Facebook's Suicide Prevention Tools Just Made A Massive Change To Account For Facebook Live

With its wide reach into the lives of people all over the world, social media has the power to change and hopefully improve the way that people deal with mental health crises. On Wednesday, Facebook announced that it has integrated suicide prevention tools into Facebook Live, and made other important upgrades in the way it detects and assists users who may be having suicidal thoughts. Hopefully, these tools will make it easier for people in crisis to find the help they need, and equip other users to intervene when loved ones exhibit signs of severe mental and emotional distress.  

The World Health Organization (WHO) reports that almost 800,000 people die by suicide every year; suicide is the second leading cause of death among people between the ages of 15 and 29. In a February letter to the Facebook community, Facebook co-founder and chairman Mark Zuckerberg admitted that Facebook has not always been able to prevent suicides within its platform. (Indeed, there have been multiple, very disturbing instances of people using Facebook to stream their suicides live.) Zuckerberg emphasized the important role that Facebook can play in intervention, writing,

Facebook

Facebook has had suicide prevention tools in place for a while, but the features launched today expand on those tools in crucial ways. For example, Facebook has now integrated suicide prevention tools into Facebook Live. If someone is watching a live video by a person whom they suspect may be considering suicide, they now have the ability to report the video to Facebook or to reach out directly to the person making the video. The person reporting the video will receive information about how to help their friend, while the person making the video will see a pop up with options to contact a loved one, message a help line, or read tips for dealing with mental health crises.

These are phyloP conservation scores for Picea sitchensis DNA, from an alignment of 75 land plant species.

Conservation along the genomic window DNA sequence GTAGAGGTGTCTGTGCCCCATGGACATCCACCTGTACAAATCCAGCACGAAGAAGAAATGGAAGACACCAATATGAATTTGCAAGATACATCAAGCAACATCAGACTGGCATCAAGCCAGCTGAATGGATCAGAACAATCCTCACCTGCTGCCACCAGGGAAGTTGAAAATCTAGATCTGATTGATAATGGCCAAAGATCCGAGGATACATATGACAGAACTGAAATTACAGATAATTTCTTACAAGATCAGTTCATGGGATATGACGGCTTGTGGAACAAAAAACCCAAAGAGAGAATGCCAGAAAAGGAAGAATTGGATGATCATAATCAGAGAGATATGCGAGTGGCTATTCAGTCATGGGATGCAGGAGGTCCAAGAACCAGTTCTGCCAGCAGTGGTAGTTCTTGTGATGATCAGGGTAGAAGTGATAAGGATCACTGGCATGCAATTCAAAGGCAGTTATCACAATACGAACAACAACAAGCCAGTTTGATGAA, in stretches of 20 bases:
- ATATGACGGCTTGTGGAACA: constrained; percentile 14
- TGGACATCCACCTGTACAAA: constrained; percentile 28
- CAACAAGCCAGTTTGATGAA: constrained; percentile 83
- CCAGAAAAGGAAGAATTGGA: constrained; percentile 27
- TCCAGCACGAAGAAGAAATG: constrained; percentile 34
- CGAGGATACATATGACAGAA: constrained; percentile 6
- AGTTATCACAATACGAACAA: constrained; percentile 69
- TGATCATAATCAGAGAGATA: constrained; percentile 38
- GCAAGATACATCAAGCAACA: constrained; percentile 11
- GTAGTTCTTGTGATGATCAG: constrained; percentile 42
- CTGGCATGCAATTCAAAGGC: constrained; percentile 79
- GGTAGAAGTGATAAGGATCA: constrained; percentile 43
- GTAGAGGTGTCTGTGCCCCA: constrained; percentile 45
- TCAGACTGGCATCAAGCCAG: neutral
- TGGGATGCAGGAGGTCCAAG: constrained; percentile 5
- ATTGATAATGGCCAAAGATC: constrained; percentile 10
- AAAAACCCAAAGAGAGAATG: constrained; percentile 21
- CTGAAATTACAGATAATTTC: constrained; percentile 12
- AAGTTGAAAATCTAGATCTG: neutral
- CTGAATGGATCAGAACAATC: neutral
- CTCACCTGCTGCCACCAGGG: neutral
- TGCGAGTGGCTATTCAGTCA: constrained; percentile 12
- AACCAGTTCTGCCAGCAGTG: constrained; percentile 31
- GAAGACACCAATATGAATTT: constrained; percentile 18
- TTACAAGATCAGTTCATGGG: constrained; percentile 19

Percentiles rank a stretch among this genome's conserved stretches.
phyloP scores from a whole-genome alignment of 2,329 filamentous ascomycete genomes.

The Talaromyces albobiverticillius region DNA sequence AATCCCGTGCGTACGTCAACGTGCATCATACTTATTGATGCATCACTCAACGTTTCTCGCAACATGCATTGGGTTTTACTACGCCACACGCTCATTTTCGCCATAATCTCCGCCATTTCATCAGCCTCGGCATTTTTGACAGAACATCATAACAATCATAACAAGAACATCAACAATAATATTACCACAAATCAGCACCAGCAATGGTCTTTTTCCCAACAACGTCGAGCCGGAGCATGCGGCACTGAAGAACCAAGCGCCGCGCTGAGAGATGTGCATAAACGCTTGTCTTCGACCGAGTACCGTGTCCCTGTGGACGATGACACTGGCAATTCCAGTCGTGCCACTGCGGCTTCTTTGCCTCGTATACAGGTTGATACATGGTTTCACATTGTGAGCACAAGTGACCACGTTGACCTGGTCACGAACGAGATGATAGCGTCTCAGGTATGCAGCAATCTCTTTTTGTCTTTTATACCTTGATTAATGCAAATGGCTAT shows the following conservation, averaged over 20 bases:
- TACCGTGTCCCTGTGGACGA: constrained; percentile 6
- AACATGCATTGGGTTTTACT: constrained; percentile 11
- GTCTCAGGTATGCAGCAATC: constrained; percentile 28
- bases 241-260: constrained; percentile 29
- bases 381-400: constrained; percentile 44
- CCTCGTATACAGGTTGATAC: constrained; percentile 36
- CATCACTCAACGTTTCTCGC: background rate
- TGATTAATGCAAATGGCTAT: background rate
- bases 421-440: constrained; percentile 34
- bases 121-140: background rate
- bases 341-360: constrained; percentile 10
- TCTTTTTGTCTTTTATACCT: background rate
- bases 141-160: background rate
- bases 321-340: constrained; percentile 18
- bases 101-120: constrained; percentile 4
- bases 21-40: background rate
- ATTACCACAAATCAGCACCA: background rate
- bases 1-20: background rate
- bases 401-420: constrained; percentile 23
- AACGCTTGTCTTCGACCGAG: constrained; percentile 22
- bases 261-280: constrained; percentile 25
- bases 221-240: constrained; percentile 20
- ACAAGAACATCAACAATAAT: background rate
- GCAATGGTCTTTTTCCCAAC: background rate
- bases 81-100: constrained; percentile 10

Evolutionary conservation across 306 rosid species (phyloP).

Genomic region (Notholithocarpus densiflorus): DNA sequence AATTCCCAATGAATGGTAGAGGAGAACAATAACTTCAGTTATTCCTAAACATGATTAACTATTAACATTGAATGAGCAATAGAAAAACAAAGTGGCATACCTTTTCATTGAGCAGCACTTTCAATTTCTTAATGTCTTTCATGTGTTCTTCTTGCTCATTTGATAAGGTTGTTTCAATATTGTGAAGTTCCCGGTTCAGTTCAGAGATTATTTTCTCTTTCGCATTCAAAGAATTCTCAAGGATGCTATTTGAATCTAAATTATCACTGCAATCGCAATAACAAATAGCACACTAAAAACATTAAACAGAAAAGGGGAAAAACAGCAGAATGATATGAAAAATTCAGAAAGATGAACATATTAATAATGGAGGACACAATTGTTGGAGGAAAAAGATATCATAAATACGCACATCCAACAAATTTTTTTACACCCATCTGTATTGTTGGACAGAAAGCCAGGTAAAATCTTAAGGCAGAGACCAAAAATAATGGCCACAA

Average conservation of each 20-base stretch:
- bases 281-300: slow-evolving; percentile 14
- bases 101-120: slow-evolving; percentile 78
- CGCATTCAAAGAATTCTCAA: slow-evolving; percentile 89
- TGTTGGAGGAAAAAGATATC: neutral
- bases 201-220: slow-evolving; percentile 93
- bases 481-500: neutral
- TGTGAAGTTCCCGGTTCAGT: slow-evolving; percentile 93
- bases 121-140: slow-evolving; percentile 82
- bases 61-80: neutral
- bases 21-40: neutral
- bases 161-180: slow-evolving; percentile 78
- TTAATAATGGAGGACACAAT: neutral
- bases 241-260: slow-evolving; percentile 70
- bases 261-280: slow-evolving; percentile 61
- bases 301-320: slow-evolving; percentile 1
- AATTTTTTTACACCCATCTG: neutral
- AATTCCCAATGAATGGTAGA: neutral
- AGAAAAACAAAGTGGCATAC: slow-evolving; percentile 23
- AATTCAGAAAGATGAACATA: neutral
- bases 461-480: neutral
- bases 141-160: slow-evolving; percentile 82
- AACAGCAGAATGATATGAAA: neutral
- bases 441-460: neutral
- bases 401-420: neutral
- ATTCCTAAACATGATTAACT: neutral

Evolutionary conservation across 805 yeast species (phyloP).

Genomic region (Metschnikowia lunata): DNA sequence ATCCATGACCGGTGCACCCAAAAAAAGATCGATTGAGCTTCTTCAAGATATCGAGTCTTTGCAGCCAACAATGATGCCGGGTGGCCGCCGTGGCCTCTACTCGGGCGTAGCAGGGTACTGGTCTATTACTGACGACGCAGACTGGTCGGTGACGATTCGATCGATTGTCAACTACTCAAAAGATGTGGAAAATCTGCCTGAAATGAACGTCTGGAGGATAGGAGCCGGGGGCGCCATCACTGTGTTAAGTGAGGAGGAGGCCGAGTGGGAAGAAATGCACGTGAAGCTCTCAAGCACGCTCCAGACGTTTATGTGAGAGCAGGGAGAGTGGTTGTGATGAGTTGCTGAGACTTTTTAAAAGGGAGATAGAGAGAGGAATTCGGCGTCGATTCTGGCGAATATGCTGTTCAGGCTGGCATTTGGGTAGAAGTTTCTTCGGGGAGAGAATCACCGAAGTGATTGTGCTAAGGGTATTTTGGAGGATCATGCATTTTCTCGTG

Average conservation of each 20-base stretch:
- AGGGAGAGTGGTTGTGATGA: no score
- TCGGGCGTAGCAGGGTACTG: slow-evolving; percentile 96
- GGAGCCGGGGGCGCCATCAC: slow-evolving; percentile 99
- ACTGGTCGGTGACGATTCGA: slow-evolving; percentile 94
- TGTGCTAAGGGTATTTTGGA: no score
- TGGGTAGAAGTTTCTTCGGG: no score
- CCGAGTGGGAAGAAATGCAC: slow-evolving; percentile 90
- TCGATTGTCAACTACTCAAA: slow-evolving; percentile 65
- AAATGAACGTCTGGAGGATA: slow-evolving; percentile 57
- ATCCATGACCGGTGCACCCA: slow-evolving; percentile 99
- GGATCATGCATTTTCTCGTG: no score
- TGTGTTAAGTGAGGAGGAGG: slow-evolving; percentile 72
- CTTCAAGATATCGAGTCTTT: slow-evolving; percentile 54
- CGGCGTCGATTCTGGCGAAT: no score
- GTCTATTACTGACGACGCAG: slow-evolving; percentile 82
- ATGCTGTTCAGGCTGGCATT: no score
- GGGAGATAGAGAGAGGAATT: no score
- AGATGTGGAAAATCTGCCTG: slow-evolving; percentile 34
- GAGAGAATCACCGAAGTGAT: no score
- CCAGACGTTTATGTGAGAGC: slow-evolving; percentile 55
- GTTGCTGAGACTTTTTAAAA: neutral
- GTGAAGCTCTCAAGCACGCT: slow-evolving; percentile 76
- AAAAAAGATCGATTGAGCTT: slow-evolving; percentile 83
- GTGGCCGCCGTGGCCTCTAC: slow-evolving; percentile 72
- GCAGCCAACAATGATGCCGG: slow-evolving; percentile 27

Facebook

Today, Facebook also introduced tools that allow users to chat directly with representatives from crisis support organizations like Crisis Text Line, the National Eating Disorder Association, and the National Suicide Prevention Lifeline.

Furthermore, Facebook is developing artificial intelligence to detect users that may be at risk for suicide. Although this technology is still being tested, the goal is to have a system that can automatically flag posts that express thoughts about suicide or self-harm and report them to Facebook, allowing the Facebook team to evaluate such posts and intervene if necessary. That way, people in crisis wouldn’t have to rely on other people reporting them in order to be offered help.

AI-assisted suicide prevention may sound like something out of science fiction, but if it works, it could help people at risk get the support they desperately need. To find out more about Facebook’s suicide prevention tools, visit Facebook’s Help Center.